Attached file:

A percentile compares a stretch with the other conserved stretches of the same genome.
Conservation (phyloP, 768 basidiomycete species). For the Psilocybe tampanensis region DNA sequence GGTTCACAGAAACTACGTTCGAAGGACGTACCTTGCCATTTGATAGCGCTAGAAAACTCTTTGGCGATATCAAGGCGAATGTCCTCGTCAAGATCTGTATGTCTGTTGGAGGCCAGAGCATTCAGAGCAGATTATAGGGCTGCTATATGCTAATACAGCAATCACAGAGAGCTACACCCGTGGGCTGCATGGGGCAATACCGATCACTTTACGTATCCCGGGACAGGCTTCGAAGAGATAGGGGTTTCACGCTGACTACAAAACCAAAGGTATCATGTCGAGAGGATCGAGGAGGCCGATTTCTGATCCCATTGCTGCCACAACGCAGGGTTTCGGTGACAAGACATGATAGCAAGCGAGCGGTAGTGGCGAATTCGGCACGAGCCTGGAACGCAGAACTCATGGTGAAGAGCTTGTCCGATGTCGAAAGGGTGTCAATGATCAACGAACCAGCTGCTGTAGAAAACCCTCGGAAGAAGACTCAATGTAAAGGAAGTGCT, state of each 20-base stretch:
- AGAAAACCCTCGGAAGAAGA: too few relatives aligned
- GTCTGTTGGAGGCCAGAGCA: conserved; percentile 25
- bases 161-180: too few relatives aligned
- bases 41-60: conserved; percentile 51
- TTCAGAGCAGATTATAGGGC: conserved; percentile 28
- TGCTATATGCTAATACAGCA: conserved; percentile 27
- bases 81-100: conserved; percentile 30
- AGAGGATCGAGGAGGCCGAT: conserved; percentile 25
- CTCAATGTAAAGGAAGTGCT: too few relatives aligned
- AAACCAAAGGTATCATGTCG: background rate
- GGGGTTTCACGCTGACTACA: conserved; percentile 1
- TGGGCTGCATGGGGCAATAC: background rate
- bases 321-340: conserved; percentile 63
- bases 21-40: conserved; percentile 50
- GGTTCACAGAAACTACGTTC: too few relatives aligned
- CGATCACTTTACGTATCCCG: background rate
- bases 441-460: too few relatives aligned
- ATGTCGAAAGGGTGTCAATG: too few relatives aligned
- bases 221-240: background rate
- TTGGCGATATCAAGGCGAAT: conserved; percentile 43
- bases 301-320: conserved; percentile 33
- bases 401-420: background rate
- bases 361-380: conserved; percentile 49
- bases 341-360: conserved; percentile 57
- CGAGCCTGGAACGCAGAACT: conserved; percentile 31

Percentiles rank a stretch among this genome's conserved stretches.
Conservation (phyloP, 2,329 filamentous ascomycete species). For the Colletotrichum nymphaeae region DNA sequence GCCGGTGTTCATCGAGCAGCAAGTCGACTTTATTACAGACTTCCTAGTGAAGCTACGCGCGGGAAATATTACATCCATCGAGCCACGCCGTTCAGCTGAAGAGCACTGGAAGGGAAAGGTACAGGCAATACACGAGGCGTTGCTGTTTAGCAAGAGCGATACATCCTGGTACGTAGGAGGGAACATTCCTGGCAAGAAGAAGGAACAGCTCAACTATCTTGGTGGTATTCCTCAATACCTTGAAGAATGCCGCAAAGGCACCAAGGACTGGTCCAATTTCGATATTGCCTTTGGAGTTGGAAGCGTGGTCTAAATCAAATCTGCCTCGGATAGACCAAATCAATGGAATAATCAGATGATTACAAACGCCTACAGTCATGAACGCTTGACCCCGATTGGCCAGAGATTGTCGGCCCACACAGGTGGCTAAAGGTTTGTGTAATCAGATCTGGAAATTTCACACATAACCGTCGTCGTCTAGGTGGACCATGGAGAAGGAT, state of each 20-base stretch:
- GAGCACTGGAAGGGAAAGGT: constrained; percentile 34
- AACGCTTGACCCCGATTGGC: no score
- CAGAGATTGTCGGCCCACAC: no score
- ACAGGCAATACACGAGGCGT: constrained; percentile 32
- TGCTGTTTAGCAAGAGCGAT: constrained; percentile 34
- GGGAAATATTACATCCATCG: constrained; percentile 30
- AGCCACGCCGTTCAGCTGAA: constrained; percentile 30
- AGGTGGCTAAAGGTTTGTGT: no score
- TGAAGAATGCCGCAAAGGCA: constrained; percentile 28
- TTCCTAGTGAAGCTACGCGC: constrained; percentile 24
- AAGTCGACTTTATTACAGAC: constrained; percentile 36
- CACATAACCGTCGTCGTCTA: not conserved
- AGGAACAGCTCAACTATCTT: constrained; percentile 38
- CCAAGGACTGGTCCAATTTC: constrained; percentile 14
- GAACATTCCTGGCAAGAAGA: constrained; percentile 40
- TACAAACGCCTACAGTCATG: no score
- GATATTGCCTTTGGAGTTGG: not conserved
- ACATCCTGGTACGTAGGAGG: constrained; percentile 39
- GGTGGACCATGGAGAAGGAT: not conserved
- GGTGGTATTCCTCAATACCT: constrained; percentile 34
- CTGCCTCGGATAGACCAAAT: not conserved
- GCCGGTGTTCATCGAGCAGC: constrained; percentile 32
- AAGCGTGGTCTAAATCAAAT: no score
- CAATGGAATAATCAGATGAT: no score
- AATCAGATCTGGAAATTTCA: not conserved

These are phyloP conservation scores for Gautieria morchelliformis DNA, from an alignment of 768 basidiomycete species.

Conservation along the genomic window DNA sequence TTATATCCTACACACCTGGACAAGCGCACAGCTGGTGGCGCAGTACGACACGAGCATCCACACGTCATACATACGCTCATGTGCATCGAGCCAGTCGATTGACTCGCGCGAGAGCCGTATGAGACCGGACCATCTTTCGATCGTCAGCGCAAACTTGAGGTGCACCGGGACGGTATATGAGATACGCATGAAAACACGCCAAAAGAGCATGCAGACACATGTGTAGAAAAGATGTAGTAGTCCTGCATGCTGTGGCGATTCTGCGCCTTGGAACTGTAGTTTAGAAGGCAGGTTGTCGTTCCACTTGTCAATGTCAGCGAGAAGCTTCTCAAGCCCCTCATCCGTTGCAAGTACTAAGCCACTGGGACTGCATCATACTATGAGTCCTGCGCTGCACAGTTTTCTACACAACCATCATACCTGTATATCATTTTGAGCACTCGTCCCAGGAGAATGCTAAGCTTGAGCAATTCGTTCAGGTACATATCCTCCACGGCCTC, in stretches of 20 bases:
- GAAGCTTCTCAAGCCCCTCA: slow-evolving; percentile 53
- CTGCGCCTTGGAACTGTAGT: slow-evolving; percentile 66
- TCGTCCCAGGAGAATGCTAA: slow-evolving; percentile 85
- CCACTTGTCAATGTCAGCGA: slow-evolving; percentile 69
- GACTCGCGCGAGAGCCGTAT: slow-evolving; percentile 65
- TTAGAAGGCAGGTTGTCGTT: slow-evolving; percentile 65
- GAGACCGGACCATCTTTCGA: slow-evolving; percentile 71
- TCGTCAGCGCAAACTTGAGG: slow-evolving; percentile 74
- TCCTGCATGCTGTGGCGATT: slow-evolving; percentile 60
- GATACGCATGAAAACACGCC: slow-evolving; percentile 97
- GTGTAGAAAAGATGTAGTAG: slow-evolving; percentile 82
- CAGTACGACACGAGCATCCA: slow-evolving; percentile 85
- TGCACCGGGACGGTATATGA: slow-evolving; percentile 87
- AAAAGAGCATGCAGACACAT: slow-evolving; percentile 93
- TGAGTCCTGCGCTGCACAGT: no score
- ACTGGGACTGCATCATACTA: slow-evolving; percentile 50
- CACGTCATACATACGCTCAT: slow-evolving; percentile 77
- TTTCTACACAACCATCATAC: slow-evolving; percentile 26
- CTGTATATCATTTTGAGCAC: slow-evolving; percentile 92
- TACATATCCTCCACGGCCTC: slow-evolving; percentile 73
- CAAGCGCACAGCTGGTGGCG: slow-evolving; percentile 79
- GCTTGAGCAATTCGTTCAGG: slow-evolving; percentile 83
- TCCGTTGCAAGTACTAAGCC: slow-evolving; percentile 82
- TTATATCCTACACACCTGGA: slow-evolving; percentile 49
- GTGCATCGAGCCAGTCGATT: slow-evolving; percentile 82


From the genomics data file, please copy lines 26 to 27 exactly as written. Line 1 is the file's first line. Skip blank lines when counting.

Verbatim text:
- bases 341-360: conserved; percentile 57
- CGAGCCTGGAACGCAGAACT: conserved; percentile 31